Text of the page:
Celebrating Easter in Germany is all about spending time with your family and loved ones, as well as enjoying delicious food and embracing the upcoming spring season. Everything in nature starts to bloom and rise again, an ideal time to honour and enjoy life. Depending on each family, the big family gatherings for Easter are either on Easter Sunday or Easter Monday, which are national holidays.
My family always meets up on Easter Monday for lunch in a restaurant followed by coffee time at my aunts. One thing that can’t be missing at the easter coffee time in the afternoon is an Osterlamm. Osterlamm is typical German easter cake, either eaten for breakfast in the morning or in the afternoon with tea, coffee or hot chocolate. Baked in a lamb-shaped mould, this cake is covered thickly in icing sugar (similar to the swiss easter cake), before it’s enjoyed a slice at a time. As a kid the moment the head was separated with a knife has always been the hardest – even though seconds later I had no problem decorating the lamb with red strawberry spread, to mimic blood on both the severed head and the remaining body 😉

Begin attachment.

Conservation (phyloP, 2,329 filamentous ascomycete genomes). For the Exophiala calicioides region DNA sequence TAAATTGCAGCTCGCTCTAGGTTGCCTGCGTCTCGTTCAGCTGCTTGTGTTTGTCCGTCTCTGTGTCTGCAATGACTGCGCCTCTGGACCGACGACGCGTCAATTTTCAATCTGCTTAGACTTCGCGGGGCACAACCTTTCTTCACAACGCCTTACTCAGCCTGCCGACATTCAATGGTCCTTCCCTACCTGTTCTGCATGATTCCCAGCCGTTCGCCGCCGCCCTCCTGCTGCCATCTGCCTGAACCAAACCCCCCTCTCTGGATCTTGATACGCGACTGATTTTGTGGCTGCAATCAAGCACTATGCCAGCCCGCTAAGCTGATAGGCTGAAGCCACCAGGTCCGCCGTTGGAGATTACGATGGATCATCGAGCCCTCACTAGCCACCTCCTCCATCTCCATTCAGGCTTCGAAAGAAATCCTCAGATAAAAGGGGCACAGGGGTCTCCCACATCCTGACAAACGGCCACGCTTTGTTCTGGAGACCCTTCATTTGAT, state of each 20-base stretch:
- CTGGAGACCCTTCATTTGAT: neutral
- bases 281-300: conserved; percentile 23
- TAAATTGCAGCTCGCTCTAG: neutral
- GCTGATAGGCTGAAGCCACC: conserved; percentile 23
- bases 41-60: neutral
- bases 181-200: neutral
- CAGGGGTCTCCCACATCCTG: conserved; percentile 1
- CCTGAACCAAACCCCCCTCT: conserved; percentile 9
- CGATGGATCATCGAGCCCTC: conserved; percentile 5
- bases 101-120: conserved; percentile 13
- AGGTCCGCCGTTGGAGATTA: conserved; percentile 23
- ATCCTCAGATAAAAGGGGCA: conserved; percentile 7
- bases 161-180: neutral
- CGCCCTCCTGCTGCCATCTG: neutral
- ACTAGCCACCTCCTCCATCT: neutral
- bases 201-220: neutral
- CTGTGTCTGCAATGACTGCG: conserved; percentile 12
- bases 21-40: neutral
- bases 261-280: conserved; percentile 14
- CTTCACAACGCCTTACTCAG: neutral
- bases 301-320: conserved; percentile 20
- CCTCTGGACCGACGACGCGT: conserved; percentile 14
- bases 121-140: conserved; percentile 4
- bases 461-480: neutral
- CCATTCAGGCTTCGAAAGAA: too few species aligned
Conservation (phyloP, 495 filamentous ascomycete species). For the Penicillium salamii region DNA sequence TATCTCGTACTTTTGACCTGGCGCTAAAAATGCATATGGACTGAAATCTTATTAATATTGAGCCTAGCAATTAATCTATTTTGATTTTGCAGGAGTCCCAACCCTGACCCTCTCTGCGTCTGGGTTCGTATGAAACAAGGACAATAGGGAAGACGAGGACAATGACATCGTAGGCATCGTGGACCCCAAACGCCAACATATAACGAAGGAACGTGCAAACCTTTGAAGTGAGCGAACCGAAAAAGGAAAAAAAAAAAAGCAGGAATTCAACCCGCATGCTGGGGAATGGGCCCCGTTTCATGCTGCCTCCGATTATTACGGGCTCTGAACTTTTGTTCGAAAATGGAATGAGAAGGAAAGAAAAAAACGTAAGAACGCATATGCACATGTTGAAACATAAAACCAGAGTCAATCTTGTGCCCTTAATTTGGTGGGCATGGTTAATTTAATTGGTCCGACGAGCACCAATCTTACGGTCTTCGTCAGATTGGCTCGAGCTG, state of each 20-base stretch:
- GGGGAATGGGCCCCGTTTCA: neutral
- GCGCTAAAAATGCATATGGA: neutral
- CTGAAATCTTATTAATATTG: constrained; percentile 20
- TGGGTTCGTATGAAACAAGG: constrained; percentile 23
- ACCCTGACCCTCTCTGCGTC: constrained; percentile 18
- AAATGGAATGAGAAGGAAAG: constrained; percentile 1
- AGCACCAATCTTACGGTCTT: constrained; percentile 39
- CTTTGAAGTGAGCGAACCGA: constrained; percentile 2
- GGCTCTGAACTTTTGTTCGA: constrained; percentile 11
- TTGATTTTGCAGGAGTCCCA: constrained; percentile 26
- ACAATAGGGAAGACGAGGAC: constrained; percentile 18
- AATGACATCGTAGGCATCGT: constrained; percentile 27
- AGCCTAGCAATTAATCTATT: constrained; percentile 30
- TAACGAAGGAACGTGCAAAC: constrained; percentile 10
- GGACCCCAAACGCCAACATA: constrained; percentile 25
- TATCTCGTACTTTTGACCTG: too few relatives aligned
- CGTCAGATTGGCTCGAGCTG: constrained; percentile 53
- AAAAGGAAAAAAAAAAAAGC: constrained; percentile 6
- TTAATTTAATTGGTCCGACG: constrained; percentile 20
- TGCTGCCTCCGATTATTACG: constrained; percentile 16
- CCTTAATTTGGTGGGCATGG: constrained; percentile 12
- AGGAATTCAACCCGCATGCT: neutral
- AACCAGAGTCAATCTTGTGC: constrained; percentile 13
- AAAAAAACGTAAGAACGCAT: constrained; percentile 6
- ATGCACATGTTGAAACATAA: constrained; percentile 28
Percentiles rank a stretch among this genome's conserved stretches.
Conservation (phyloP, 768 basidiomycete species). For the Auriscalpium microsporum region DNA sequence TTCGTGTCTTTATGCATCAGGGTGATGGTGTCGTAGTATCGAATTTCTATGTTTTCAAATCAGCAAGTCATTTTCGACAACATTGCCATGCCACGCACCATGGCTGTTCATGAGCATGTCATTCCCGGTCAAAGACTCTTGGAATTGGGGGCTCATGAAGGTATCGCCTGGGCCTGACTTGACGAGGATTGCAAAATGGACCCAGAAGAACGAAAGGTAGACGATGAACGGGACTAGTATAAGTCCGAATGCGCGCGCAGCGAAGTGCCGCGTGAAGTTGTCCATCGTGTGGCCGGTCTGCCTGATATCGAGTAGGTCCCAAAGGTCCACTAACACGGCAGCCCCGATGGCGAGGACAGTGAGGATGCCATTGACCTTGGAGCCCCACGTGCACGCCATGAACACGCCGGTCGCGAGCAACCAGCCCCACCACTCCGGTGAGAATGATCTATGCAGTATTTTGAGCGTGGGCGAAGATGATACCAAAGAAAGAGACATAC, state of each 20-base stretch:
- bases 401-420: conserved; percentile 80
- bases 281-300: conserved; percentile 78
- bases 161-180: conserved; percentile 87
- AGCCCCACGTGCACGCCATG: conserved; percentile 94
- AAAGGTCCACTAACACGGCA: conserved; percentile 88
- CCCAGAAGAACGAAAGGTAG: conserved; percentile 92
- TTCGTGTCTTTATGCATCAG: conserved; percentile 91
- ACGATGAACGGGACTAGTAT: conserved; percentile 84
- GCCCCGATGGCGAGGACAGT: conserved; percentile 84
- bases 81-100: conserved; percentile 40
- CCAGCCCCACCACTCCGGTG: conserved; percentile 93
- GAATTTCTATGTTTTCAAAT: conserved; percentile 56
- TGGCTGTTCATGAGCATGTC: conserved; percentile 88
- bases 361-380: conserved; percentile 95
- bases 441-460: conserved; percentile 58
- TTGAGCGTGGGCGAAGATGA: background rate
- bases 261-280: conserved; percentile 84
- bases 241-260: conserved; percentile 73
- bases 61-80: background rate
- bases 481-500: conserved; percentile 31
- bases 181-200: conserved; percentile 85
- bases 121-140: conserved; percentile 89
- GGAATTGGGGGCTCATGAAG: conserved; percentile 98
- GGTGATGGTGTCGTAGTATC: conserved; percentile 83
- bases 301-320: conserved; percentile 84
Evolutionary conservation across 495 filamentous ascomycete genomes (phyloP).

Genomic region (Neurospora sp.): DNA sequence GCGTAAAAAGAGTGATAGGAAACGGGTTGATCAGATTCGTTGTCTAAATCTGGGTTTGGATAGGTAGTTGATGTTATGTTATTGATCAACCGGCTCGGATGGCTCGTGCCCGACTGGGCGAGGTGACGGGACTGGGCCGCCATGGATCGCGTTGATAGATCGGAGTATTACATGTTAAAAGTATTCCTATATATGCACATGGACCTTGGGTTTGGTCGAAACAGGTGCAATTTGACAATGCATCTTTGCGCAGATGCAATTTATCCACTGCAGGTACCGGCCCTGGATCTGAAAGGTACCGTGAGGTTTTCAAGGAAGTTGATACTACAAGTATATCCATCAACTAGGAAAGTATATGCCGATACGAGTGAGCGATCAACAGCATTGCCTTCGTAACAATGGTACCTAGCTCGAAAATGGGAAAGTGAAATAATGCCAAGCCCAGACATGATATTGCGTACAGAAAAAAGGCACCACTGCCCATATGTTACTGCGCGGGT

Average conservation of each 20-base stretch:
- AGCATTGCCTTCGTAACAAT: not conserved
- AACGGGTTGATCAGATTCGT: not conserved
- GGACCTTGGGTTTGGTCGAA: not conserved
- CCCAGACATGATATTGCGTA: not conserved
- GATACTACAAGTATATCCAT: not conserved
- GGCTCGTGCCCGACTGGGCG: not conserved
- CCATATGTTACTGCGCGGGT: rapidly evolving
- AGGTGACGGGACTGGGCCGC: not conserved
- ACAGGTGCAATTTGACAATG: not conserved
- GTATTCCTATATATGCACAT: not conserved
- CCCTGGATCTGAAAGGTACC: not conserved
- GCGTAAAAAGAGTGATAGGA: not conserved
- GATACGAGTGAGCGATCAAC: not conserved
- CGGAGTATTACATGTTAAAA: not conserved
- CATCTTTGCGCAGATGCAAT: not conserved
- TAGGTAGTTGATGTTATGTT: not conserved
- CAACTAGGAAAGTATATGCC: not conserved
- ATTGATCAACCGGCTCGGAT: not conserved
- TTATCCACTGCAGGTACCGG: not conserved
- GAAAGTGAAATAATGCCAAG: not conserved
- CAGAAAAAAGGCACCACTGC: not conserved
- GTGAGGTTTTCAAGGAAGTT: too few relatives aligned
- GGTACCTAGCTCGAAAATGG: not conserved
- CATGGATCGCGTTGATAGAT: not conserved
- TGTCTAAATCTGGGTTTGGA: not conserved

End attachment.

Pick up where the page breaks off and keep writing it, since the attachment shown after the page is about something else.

There is a long history behind baking easter cakes in the shape of a lamp. Agnus Dei, Lamb of God, is a symbol of Jesus Christ in Christianity since ancient times. The Easter lamb, marked with the banner of victory, it is a symbol of the resurrection of Jesus Christ. Check out this recipe if you want to bake a German Osterlamm Easter lamb cake as well.
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[…] Easter egg hunts, Easter bonfires, and Easter brunches. Go on the lookout for a traditional baked Osterlamm. Many hotels and restaurants around Lake Constance offer special Easter menus and activities, so be […]